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Revealing the Code

MBA students introduce schoolchildren to tech basics

Coderrific Academy founders Quynh Nhu Dao and Jonathan Adly

Coderrific Academy founders Quynh Nhu Dao and Jonathan Adly

If you want technology that works for you, you need to understand how that technology works. Jonathan Adly believes that tech knowledge is fast becoming as important as reading and writing, and it’s driven him and a classmate in WilmU’s Master of Business Administration program to create Coderrific Academy, an opportunity for Delaware schoolchildren to learn computer coding skills.

“There’s a need for everyday people to learn and utilize the building blocks of technology,” says Adly, “and the earlier they learn, the more they stand to gain.”

The after-school program was inspired by personal experience. In the decade before he began his MBA studies, Adly worked as a pharmacist. “My job was completely transformed by technology,” he recalls. Unfortunately, the technology his industry adopted wasn’t always the best match for the job’s demands.

“I didn’t have the skills to write software that did what we needed it to do,” he says, “and the people who had those skills weren’t pharmacists.”

l-r Students Tyler Land and Jordan Sayers listen in class. CoderrificAcademy is a recent start up by Jonathan Adly and Quynh Nhu Dao. They are located In Newark, Delaware.After learning how to develop a business plan in one of his MBA courses (with a concentration in marketing), Adly and classmate Quynh Nhu Dao (who’s focusing on finance) co-founded Coderrific Academy in the spring of 2018. They’ve enlisted local educators and professional coders to teach logical thinking skills, problem solving, and programming languages through hands-on, project-oriented classes. At locations in Newark and Middletown, as well as through an online interface, they’re aiming to make the foundations of computer science accessible to school-age children.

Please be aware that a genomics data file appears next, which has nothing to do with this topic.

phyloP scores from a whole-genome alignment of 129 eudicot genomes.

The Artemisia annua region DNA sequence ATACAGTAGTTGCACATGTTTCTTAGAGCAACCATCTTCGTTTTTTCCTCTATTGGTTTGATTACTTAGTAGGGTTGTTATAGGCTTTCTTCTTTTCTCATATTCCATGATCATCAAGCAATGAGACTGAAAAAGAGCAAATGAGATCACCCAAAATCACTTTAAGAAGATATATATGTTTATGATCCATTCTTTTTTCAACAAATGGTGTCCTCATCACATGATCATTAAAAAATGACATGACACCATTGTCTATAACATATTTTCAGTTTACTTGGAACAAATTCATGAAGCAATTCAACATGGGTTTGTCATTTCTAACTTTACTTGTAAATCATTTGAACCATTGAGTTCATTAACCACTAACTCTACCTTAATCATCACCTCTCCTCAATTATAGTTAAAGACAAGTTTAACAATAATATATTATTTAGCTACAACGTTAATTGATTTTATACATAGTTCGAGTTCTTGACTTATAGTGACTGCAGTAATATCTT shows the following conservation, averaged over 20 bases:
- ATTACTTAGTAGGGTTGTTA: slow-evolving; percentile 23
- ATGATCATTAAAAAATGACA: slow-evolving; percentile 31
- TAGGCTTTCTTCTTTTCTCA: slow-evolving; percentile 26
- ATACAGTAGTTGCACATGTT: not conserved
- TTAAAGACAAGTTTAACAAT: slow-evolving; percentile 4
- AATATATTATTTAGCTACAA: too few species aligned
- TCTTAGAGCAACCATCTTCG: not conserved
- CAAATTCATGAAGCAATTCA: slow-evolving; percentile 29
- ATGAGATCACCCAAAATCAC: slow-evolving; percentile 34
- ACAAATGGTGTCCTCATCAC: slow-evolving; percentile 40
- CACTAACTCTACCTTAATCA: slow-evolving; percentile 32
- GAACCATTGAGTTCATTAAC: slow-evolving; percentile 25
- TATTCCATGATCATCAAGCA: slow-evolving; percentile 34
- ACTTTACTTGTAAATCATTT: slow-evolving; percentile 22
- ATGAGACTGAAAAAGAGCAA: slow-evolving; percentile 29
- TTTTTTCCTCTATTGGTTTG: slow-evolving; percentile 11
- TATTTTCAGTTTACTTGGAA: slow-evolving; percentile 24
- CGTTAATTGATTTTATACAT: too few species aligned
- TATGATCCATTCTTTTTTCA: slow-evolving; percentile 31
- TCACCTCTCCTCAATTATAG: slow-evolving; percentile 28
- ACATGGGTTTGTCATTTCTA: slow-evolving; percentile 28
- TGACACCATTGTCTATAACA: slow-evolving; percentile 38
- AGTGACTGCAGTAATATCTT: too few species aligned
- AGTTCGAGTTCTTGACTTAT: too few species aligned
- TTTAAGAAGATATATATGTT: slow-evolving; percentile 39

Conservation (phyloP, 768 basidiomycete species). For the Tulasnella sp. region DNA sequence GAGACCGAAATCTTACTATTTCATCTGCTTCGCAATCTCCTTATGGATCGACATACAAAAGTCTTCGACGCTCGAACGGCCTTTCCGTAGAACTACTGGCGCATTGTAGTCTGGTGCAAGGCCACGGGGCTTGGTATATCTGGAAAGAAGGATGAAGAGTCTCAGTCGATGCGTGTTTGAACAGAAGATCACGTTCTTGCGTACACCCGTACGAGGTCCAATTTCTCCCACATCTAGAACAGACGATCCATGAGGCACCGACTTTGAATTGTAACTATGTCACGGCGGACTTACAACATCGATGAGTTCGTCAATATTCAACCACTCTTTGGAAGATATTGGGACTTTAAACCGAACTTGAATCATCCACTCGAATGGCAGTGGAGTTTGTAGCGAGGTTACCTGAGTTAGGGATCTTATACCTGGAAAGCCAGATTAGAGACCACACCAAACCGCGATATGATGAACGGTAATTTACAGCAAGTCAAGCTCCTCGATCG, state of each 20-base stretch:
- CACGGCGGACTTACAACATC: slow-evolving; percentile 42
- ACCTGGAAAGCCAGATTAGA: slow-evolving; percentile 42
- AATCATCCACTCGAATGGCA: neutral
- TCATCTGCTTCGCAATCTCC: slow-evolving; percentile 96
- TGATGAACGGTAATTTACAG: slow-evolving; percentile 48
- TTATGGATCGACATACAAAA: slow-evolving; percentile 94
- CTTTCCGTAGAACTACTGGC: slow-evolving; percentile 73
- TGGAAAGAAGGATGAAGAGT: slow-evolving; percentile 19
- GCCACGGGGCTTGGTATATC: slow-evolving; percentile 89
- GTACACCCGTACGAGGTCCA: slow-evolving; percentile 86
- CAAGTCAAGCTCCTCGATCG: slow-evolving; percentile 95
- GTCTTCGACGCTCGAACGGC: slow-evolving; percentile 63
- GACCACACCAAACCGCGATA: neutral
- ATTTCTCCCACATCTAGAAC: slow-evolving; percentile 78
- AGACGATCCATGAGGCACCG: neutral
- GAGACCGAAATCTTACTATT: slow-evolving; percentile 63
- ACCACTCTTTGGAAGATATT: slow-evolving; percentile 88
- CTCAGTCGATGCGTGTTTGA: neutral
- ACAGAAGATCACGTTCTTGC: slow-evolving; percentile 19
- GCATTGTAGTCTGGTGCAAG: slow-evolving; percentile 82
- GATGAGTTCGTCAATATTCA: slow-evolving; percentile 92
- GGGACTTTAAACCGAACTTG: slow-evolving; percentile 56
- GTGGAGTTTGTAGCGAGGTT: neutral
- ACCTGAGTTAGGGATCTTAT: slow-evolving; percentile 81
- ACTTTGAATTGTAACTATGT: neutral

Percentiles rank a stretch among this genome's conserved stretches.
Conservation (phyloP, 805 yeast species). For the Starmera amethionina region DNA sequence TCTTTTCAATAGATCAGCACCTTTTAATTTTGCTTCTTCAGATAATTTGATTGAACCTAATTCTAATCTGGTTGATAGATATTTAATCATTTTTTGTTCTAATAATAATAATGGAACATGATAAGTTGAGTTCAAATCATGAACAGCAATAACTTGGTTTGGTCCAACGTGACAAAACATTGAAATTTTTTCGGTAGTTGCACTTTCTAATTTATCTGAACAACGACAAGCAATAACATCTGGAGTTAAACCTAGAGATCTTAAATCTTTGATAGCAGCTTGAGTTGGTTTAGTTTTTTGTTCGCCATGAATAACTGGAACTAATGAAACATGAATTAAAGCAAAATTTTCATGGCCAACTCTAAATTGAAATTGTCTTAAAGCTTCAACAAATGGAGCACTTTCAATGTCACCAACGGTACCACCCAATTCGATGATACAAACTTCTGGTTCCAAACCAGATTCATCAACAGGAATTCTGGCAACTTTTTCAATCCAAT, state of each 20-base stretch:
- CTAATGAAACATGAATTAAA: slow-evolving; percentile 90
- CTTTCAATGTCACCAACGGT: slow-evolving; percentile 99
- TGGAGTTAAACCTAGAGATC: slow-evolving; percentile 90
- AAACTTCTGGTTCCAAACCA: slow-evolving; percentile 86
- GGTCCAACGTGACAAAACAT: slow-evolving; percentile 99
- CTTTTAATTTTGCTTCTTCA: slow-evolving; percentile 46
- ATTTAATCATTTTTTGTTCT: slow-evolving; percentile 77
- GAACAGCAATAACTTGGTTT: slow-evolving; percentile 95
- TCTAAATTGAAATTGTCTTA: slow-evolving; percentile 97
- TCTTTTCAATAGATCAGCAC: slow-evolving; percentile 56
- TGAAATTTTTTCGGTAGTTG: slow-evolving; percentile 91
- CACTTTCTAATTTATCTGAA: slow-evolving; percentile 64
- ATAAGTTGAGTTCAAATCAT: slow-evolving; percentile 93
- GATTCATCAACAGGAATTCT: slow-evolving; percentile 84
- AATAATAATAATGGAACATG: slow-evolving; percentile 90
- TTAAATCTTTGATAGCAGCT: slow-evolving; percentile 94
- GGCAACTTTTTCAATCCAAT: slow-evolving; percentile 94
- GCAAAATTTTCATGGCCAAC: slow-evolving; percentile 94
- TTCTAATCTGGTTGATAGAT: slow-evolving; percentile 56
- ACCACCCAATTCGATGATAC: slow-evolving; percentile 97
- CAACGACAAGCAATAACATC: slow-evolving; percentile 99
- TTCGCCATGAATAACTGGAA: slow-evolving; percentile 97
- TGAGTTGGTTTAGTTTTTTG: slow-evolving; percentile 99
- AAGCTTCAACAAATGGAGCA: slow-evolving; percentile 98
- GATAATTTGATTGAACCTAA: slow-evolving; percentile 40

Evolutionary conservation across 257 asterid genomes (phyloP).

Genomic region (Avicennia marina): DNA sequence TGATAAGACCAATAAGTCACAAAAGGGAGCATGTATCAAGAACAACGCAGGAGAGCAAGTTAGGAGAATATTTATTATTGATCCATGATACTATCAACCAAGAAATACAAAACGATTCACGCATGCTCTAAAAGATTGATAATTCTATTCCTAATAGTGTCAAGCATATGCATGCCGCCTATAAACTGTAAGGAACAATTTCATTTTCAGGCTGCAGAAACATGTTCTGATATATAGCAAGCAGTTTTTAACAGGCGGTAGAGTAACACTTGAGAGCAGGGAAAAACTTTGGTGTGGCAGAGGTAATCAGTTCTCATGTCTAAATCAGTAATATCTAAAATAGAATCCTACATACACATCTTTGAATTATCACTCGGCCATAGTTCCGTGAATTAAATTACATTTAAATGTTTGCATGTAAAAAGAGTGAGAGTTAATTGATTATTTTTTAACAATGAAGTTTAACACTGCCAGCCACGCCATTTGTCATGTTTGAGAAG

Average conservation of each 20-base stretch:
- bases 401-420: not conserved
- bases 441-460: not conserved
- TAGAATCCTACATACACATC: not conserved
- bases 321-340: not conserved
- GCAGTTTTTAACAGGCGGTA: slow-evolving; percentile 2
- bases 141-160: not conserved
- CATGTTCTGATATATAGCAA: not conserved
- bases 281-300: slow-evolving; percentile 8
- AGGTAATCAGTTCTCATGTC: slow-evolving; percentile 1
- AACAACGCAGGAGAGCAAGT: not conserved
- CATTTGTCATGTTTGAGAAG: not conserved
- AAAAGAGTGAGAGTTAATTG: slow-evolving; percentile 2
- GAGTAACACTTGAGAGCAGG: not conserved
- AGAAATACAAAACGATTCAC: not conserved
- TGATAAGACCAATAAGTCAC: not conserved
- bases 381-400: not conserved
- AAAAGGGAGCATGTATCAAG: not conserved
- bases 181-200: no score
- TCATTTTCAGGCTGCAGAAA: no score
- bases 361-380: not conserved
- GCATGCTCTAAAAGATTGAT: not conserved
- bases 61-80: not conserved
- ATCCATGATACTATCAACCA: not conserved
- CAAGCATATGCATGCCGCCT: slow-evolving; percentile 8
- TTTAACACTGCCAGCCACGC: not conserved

The start-up’s efforts extend beyond the classroom, to a process of continual improvement for the educational venture. “Every single week, we’re talking with parents of children who are participating in the program to get feedback on what’s working and what isn’t,” says Adly.

While he enrolled in WilmU’s MBA program to advance his career, he says it’s having a significant impact on others’ careers, too. “The most important skill I’ve learned, one that I use every day, is how to systematically lead people in a good way,” he says.

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